This week’s selection for Book of the Week is not written by a professional historian, but rather by an Australian journalist. So in one sense — the academic one — you might call it lighter reading, but it’s certainly heavy in the emotional sense.
Anna Funder’s Stasiland: Stories from Behind the Berlin Wall (Amazon US, UK, CA, DE [english], DE [deutsch]) tells the stories of real people whose lives were very much defined by the existence of the Berlin Wall and the East German communist dictatorship (the GDR from here on out): not just the regime’s victims, but also its supporters and still-proud employees.
From the dates she gives, it appears Funder gathered most of her interview material while living in Germany in 1996, seven years after the fall of the Berlin Wall. Even now, in 2009, dealing with the recent German communist past is a very touchy issue (not to mention the National Socialist past). You can imagine how much more difficult it was in 1996 while Funder visited the country.
I believe her book is fairly unique in the depth it provides to multiple individual stories, some of which are brutally painful. Several individual autobiographies exist — I think of those that I have read, such as Fremd im eigenen Haus and Ich war Staatsfeind Nr. 1, plus one that I have in my possession and hope to read soon, Sie nahmen mir nicht nur die Freiheit –, but I’m not currently aware of any other instance where a print journalist has taken it upon him/herself to seek out and interview multiple persons affected by German communism. I stress print because there definitely are some German television documentaries dedicated to this topic.
Even more extraordinary is the fact that it was left to a “western” journalist, Ms. Funder, to publish such a book. But enough of the meta information about Stasiland: let’s dive into it contents.
As already mentioned, the book tells some extraordinarily painful stories. One of the subjects, Miriam (I presume most names in the book are not real), performed what we might be tempted to call “harmless agitation” against the regime as early as 1968, the year of the “Prague Spring” in neighboring Czechoslovakia. She and a friend distributed leaflets and were caught in the act. After spending time in jail (during which she was subjected to 11 days of sleep deprivation), she decided upon her release to flee the country. She failed in her attempt at freedom, served out a one-and-a-half year sentence and was forever thereafter blacklisted, making it difficult to find employment. I don’t want to give away all of Miriam’s story here, because I would rather you read about it in the book. I will only say that the bare facts which I’ve just told you about her are only the beginning — there is worse yet to come.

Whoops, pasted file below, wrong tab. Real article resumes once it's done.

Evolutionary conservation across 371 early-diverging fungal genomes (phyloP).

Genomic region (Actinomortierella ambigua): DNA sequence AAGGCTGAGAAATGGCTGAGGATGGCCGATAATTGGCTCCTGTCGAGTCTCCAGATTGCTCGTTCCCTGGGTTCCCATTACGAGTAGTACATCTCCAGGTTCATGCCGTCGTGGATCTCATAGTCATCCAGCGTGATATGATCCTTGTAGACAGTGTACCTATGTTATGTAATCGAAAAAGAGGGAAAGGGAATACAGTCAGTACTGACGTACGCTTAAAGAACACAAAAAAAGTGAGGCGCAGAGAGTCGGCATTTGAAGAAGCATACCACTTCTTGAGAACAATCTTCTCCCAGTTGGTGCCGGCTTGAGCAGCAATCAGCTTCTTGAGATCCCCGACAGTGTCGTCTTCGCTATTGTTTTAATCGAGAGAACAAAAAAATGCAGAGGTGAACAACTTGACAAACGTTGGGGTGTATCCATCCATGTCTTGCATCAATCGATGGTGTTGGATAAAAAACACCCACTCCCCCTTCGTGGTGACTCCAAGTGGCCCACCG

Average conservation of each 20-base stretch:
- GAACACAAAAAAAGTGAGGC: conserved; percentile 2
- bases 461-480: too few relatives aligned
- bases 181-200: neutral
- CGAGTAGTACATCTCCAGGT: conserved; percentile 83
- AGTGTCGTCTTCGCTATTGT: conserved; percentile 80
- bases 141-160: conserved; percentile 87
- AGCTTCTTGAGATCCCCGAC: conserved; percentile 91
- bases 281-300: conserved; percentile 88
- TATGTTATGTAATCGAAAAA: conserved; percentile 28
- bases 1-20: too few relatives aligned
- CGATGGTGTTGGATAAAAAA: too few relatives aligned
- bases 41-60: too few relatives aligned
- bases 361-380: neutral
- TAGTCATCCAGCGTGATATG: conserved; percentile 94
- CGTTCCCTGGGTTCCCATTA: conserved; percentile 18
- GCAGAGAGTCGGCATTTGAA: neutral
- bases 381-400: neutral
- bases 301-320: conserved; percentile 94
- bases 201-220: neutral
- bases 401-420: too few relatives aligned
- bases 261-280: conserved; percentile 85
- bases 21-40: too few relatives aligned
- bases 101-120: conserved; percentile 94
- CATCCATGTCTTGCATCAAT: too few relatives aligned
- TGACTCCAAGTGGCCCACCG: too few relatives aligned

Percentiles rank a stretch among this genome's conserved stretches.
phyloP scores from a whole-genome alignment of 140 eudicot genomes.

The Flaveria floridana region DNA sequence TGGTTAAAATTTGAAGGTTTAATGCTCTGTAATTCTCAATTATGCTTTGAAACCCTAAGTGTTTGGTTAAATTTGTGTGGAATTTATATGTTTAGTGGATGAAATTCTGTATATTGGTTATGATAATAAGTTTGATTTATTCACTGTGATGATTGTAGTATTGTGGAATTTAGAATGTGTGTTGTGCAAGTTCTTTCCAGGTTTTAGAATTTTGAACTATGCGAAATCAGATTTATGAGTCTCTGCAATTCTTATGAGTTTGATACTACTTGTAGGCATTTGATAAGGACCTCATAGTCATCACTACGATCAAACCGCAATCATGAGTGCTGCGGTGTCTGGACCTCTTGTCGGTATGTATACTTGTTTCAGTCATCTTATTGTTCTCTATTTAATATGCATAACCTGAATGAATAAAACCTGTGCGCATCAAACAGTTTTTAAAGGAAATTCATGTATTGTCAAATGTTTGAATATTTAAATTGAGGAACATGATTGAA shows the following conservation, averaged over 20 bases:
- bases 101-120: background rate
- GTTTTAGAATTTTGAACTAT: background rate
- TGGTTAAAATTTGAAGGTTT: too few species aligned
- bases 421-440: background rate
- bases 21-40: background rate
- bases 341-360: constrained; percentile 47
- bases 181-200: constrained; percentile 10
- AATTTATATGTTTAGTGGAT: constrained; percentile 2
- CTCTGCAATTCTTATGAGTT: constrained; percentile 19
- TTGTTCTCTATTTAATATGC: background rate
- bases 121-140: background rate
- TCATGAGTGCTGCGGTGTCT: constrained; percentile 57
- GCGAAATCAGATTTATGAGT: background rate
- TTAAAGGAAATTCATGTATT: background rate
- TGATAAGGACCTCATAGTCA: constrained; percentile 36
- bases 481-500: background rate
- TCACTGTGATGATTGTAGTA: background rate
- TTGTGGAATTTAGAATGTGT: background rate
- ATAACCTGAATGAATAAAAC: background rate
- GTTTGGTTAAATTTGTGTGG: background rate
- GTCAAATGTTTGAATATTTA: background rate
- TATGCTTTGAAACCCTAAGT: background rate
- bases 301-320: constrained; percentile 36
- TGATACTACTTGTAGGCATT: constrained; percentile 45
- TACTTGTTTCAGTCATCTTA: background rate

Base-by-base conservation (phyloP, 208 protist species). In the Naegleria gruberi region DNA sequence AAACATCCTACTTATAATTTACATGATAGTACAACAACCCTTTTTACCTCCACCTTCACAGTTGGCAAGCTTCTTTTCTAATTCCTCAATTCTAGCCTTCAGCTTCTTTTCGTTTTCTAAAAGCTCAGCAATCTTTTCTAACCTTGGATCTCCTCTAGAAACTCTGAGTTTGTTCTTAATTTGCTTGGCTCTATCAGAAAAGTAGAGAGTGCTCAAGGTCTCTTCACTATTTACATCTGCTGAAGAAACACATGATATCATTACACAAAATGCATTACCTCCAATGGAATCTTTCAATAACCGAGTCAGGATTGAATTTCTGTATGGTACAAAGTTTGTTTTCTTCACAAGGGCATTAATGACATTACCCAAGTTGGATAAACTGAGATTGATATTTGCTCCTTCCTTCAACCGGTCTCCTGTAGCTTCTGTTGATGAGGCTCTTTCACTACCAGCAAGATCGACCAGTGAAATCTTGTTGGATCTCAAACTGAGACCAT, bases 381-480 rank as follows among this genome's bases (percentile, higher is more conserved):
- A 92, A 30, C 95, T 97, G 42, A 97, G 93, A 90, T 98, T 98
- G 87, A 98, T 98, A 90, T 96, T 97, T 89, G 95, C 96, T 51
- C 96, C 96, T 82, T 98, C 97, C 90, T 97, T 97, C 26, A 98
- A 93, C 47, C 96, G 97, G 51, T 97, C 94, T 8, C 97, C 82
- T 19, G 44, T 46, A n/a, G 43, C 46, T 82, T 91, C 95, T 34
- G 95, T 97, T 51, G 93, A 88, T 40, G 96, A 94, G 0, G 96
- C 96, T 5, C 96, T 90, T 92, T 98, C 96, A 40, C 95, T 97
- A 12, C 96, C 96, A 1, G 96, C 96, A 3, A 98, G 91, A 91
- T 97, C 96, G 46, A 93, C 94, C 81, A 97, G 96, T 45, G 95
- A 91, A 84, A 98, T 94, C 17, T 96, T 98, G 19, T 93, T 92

Then there is Frau Paul. Hers is the story which brought me to tears. It involves her young, ill son, from whom she was separated. No details here: read the book.
Miriam and Frau Paul are a few of the victims whose stories Funder tells. Funder herself does not stand by as a disinterested observer. Not only is Stasiland not a history book, it is also not simply a journalist’s account of interviews. Funder chooses to strongly assert the first person throughout the book and to weave the individual stories together with her own. She writes about her beer consumption, her impressions of some of her co-workers, her dying mother, her own emotions and reactions to the stories she hears. This will disturb those who are looking for some kind of purely objective recitation of the deeds done to and by people in the GDR. I found her personal touch rather refreshing and noticed that I was engaging with Funder herself throughout the book, which in fact served to increase my interest.
I’ve yet to specifically mention any of her stories of those from the “other side”: those working for the GDR regime. Funder does something which rather shocks her (west) German co-workers: she puts an ad in the paper asking for former Stasi officers to call her for anonymous interviews. A handful comply. She interviews Herr Winz from Stasi counter-espionage, who gives her a copy of the Communist Manifesto as a gift. Then there is Herr Christian, who used to keep a close eye on motorists stopping at rest stops to see if they might be preparing for an illegal border crossing (there were even cameras in the gas pumps). But for shear wackiness and dedication to his old regime and his friend Erich Mielke, Herr von Schnitzler stands out as the interviewee most likely to remembered. I refer you to the book so that you may enjoy Herr von Schnitzler’s rants.
I usually like to include a quote from the books that I feature in the Book of the Week series. Here’s one I underlined as soon as I read it. It quotes Frau Paul, whom I alluded to earlier. Anna Funder remarked to her that surely a wall (the Wall) could not be resurrected. Frau Paul:
“Who would have thought that a wall could be built!” she says. “That was also impossible! And who would have thought at the end that it might ever fall! That was also impossible!”
The two photos used in this article show Hohenschönhausen prison in Berlin. They both come from flickr user bruchez, who has kindly offered them under the Creative Commons Attribution Share-Alike license. The recommended attributions for these photos are as follows: